Search engines want happy users
For years and years, SEO marketing professionals used to focus their efforts on cold hard techniques, which had nothing in common with what users were looking for. Links were being bought, and keyword stuffing was a common practice.
Throwing some keywords in the middle of a written text just won’t cut it anymore. Search engines are now looking for happy users. But what’s the difference between a happy reader and one that’s not exactly delighted with the piece you’ve written?
Believe it or not, search engines are making a big deal of your bounce rate. Sure, any SEO person wants to lower the figure as much as possible, and this can only be done by providing the right answers to the right audience.
Keyword research is, after all, based on a selfish principle. You might be focusing on your own products or service just a tad too much. Why do you do it? Well, you want to sell. Sure, anyone wants to. But is your audience willing to buy from you? Customers are most likely not tempted to do so, particularly if you’re only talking about yourself.
Search engine optimisation has a strong, undoubtful human side, and it’s up to websites to provide the right answers at the right time. We’re not saying you should offer free solutions, although free trials are a neat way of gathering an audience. We’re only underlining the fact that your users must somehow feel connected to what you’re telling them.
Search is now about your users’ context
You’ve probably heard about Google’s algorithms. They keep changing and changing, and the worst thing about them is that some parts actually remain unknown. Although it might look like we’re all running in circles with no idea of what we’re supposed to do, it actually makes a lot of sense to Google.
Context is based on your user’s intent and on what this person is actually trying to find online. The biggest challenge of content marketing nowadays is providing good answers to the right questions. With compelling content, anyone can bridge the gap between the writer and the reader. It’s actually the whole reason why the highly esteemed websites stand aside from the average ones.
Anyone trusts Forbes, Fast Company, Inc Magazine and Entrepreneur. Why do you think they do? All of these websites are focused on providing real solutions to real people’s issues. Age, experience and much appreciated articles have established an almost unbreakable reputation for the aforementioned brands. It would now be difficult for an article on Inc to be considered completely useless. With an impeccable team of writers and editors, readers feel the urge to share and comment upon any published piece.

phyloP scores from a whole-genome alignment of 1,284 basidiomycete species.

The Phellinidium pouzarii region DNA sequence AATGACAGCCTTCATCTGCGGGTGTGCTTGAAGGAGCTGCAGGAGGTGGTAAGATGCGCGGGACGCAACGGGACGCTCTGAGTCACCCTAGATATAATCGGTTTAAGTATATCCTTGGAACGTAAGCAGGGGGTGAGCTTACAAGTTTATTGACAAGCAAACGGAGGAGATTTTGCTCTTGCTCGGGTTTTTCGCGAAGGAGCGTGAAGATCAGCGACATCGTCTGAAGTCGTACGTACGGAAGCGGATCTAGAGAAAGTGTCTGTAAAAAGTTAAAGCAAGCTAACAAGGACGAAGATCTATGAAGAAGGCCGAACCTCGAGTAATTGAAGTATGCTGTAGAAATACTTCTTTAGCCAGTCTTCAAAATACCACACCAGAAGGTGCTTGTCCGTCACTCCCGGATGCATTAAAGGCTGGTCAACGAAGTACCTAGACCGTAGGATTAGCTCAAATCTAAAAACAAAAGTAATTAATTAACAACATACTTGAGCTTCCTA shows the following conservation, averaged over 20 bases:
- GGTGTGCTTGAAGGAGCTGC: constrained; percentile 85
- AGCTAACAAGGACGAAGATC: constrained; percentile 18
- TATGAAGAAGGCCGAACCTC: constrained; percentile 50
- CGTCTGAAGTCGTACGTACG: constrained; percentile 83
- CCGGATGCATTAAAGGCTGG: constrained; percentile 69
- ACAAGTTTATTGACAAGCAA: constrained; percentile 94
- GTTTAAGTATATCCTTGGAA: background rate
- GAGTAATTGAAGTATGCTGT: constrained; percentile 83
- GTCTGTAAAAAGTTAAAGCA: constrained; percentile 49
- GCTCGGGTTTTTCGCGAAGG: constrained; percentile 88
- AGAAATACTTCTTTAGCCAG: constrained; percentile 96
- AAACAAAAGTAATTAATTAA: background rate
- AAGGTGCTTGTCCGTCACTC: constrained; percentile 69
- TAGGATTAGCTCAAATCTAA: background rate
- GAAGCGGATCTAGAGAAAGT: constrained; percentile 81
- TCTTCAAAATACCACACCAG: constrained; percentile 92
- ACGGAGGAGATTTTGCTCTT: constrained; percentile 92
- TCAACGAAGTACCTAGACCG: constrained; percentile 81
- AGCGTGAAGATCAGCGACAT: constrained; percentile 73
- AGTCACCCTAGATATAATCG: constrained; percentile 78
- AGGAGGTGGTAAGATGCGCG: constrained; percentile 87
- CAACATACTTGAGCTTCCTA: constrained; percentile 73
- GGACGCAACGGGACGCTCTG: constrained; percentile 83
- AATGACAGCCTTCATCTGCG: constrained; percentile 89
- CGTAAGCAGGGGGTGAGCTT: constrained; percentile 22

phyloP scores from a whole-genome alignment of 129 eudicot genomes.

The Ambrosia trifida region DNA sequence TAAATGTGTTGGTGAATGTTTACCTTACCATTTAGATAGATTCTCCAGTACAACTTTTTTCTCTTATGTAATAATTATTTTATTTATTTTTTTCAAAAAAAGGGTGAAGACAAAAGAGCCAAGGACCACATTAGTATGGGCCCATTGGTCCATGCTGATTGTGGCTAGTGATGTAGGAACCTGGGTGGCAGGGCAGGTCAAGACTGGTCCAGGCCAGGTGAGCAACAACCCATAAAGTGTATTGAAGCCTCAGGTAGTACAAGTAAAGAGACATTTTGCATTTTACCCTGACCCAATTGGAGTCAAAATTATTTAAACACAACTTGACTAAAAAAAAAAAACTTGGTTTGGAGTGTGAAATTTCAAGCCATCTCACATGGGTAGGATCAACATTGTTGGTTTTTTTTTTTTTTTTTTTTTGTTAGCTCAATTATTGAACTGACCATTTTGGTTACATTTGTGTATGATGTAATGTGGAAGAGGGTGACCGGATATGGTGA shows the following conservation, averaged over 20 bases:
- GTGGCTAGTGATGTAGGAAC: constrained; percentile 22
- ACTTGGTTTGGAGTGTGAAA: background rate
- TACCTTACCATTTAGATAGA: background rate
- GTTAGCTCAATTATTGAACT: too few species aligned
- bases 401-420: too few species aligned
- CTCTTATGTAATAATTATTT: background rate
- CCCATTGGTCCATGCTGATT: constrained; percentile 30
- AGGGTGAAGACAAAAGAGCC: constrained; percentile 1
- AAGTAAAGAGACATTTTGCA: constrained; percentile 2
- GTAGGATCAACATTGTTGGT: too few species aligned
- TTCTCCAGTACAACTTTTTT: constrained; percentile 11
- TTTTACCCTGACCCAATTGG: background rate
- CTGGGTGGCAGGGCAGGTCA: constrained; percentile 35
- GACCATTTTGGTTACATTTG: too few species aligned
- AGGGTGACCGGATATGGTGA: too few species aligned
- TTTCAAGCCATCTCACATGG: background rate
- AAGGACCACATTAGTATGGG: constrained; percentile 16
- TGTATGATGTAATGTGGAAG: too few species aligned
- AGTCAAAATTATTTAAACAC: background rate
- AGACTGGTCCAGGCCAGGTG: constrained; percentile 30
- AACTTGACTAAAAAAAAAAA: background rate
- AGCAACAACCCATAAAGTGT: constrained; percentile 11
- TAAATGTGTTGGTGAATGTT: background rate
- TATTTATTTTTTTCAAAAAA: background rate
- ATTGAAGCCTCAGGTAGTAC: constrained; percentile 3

Online interactions are still human interactions. And even Google knows it.
80% of consumers don’t buy from companies they don’t trust
Joe Meloni once said that “Making it clear that you’re trying to do more than improve sales tells prospects that you want to help them. They’ll be more comfortable buying from you if reliable, informative content populates your site”. And oh boy, was he right!
The trick here is that few website owners actually have the much needed patience to create an audience. You might be busy with projects and withholding from writing on your blog, but the thing is that this is one of the most important and simple things you can do for yourself. Actually, it’s one of the safest ways of landing more projects in the future.
Think about it this way. If you don’t have anything interesting to write about, try to talk about a client you’ve worked for. By explaining to your visitors how you’ve constructively helped someone with a problem, you’re giving them the impression you can do the same for them.
But don’t trust us, trust stats! According to a Digital Report published by Technorati, blogs influence consumers’ purchasing decisions way more than social media. Sure, retail sites and brand sites still lead the way, but blogs actually sell more than Facebook, YouTube and any other social network. This basically means that if you take the time to invest in a blog of a brand site, you just can’t go wrong.
It really goes without saying that integrating crucial aspects of SEO is a must. Any written piece matters, and if you really feel uncomfortable with CMSs, just hire someone else to do it. But don’t ignore the way your links look, the titles and alt tags of your images, and evidently, the keywords you’re targeting.
After all, anything we do revolves around search terms. However, a keyword means nothing when compared to a buyer persona. And guess what, even a buyer persona’s a human being!
Just how much are you spending on content marketing? Are you focusing your efforts on content at all?
We’re pretty experienced when it comes to online marketing. We’ve done anything from classic copywriting to Facebook and even Twitter marketing.
Sure, we still love to write and the neat thing about content marketing is that learning never stops. But we’ve had our share of clients we actually had to convince to start a blog. We’ve worked with beauty parlors and people selling cars, and even with mobile development companies. We’ve always adjusted our strategies, but we’ll tell you this: it’s really difficult to convince a retailer to start a blog.
If they’re selling cosmetics or natural products, they might be more reluctant to developing a blog than to paying big bucks on Facebook Ads. The point I’m trying to make here is that blog content is evergreen content. If it’s well-written and well-documented, it will never grow old.
A Facebook Ad runs for a limited amount of time, but your insights about the industry you’re in are simply priceless and will last forever.
So try to take the time and effort to combine cold SEO tactics with publishing informative articles. On a blog.